World of Tanks|
World of Tanks is a Free-to-Play (F2P) online multiplayer game developed by Wargaming.net. Though it has been available to play for almost a year, it is still being actively patched and updated with new features and content on a regular basis. It is a team based action-shooter game that puts two fifteen tank teams against each other on huge, beautifully detailed maps ranging from open countryside to dense, bombed out cities. There are currently a total of 24 distinct maps and there are more to come. Each one is exciting and offers players of all different strategies ways to really take advantage of their environment. You fight your opponent on these various maps using armored vehicles from the 1930’s through the 1950’s.
I’m pretty big into military history and I will start off by saying that I was impressed by the historical accuracy of the massive list of available tanks. And when I say massive...I mean they have well over 100 unique tanks to choose from, with more on the way. The models are nearly perfect, from what I can tell, and the available upgrades follow the actual tech progressions that each individual tank went through during its production cycle. I was leery of the game, initially, and was worried that it would go too far in its attempt at being fast-paced and fudge a lot of the actual capabilities of the tanks in favor of making a “fun” game. Instead, what they’ve done is to stay true to the actual capabilities of each tank (i.e. speed, armor thickness, shell penetration, turret rotation speeds, etc.) but made the controls simple accessible so that you’re not sitting there hitting a hundred different keys just to make the thing go forward. Now, when I say it’s simple, I don’t mean it’s easy. There is a lot of skill that goes into being successful in this game. Not just pointing and clicking and watching your opponent go boom. No, if you want to win and survive in this game, you’re going to have to outsmart the other guy.
Wargaming.net has done a really good job of blending the FPS controls that most gamers have become completely familiar and comfortable with, with a vehicle based combat game, making an incredibly intuitive and exciting game. The tanks move and shoot as they should, but the game plays smoothly and easily so you don’t feel like you’re driving a beastly machine that you have to wrangle to your will or hit with a monkey wrench to get it going the way you want.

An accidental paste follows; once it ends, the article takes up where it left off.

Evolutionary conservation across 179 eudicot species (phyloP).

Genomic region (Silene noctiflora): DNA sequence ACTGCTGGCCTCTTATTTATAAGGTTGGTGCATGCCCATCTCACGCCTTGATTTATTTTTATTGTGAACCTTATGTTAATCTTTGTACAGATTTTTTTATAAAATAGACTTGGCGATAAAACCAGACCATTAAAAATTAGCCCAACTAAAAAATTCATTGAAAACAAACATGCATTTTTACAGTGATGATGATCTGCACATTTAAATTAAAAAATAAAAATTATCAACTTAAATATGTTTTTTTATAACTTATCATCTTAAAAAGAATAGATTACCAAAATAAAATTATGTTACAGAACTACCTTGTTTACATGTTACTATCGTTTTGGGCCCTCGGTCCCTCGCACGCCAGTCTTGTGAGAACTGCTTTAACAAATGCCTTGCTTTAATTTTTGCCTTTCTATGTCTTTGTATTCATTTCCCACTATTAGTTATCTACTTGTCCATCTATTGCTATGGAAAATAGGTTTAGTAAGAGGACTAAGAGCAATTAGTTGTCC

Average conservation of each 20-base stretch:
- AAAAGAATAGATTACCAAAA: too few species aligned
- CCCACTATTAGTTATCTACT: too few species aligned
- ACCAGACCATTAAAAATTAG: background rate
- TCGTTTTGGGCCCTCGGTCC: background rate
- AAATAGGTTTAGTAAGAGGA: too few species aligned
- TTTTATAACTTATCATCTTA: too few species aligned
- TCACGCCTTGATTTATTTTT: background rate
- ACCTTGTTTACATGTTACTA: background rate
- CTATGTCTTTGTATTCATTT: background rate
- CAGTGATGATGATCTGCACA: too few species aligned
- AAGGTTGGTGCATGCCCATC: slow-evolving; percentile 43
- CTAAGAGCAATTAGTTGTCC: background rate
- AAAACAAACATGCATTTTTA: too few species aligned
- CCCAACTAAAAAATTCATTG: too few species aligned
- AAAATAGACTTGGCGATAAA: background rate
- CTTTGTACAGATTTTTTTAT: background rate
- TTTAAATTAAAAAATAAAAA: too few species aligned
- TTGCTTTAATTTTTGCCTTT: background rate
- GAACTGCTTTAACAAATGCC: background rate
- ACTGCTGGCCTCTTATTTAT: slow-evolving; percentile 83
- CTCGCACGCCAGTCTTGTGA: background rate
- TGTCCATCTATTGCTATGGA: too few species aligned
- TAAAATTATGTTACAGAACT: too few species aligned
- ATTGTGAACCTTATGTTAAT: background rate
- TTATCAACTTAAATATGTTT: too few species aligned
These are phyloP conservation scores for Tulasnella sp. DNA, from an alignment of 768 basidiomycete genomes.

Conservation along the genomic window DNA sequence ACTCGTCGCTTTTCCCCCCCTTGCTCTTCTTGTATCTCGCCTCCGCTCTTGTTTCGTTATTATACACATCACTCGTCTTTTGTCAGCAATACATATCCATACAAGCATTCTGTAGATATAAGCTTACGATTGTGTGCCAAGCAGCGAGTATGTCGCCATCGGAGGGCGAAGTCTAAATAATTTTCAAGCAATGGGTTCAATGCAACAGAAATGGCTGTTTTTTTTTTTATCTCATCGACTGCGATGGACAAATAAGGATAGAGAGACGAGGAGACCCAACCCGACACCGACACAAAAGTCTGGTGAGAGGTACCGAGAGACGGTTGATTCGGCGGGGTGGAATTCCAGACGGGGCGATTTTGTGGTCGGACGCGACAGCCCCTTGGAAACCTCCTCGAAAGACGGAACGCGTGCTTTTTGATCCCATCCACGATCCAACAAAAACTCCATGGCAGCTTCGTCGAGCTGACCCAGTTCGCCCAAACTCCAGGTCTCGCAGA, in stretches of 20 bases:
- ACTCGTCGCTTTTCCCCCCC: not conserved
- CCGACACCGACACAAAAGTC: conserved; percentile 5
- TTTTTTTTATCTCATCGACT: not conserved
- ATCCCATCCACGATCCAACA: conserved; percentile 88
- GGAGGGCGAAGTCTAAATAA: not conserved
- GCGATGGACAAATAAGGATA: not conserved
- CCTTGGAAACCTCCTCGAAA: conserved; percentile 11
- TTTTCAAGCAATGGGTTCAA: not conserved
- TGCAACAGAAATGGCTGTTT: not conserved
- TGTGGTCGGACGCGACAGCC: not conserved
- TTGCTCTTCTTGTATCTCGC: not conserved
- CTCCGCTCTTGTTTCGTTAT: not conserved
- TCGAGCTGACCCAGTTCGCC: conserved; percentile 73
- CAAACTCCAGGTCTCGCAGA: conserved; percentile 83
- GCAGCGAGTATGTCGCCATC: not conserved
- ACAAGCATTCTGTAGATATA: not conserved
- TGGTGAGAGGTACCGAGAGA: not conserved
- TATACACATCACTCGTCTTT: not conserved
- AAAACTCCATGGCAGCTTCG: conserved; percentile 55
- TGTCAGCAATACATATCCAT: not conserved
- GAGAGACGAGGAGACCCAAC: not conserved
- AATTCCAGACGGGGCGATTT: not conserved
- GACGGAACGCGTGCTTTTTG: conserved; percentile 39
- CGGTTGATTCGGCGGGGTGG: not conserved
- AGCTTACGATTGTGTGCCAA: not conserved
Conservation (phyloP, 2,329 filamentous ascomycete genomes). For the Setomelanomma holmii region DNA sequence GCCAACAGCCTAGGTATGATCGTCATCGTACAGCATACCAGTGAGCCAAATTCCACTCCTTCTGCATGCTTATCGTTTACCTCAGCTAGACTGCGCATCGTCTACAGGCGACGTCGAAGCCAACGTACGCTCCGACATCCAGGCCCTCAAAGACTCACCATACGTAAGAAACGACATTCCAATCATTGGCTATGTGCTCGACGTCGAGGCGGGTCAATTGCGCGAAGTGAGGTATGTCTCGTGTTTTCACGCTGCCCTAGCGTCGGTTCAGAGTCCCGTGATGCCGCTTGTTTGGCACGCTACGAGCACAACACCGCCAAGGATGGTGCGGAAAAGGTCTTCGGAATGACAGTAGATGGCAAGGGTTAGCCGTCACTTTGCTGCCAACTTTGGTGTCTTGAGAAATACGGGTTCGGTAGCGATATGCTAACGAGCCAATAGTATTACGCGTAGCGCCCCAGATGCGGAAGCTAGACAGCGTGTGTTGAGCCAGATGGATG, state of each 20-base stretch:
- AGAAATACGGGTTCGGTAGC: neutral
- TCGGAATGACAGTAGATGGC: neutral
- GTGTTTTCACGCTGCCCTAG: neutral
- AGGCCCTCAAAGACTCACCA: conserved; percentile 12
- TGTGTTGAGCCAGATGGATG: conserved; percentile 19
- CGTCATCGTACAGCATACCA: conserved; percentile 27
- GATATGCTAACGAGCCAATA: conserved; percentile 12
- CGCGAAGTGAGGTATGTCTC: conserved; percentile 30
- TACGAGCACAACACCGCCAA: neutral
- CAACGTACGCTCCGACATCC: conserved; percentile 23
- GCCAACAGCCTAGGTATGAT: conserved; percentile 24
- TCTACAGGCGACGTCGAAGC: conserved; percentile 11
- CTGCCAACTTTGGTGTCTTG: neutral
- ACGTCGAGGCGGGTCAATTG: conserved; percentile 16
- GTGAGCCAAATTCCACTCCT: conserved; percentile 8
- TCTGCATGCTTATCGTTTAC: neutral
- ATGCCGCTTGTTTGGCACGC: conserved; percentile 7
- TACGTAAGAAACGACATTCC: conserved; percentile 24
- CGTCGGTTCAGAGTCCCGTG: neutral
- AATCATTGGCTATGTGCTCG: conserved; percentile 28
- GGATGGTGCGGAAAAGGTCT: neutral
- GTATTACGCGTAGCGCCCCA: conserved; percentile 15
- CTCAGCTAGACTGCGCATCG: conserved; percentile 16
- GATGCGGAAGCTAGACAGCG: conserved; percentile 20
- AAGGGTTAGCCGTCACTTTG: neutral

You start with four tanks in your garage. They are the lowest tier tanks from Germany, Russia, the USA, and France. They are all pretty much evenly matched, with similar guns, armor, speed, etc. But, fear not, for the game is very good at creating evenly matched teams. Once you begin a battle, it will put you in with a group of fairly evenly matched allies and an opposing team with a very even loadout of tanks. You’ll start off playing against people of commensurate experience and power. Herein, however, is where one of my biggest complaints about the game lies. The game doesn’t care what nationality your tank is. You can play as an American tank and be on the same team as a German, French and Russian tank. In fact, most of the time, this will be the case. And your opposing team will be equally assorted. Now, while I agree that this makes it much easier to balance the playing field, I like authenticity. I wish there were an option to only take part in Axis vs. Allies style battles where the only tanks on your team are tanks that would have been on the same side historically. I find it confusing and somewhat frustrating that this isn’t even an option. It doesn’t make me hate the game, I just think it should be added. And maybe it will be. Who knows?
As you play, you will earn credits and experience points that you can apply towards several different things. Basically, there is a tech tree that you must develop in order to get bigger, better, more powerful tanks. Also, you can spend points on your tank crews in order to make them better at what they do and make your tank that much more effective on the battlefield.
Now, this is where the F2P mechanic kicks in and gets a little hairy. You can play completely for free and not spend a single dime on this game and you can still have a lot of fun. But, (and this is a big but) if you want to have everything you want, you might end up having to shell out some cash in order to do it. You can use real money to purchase gold, which can then be converted into either credits or experience points, or you can use it to buy certain things that can only be bought with gold. Like certain tanks or special camouflage. And I was surprised at the amount of money that it takes to get certain things in this game. If you wanted to just purchase a tank with real money, there is one that you can purchase as a gift for someone else for $51.95. That’s more money for a single tank that most of us pay for a full retail PC game. Granted, most of the tanks you can buy with gold are only about $7, which isn’t too bad, but there was a little bit of sticker shock when I saw the one for over fifty.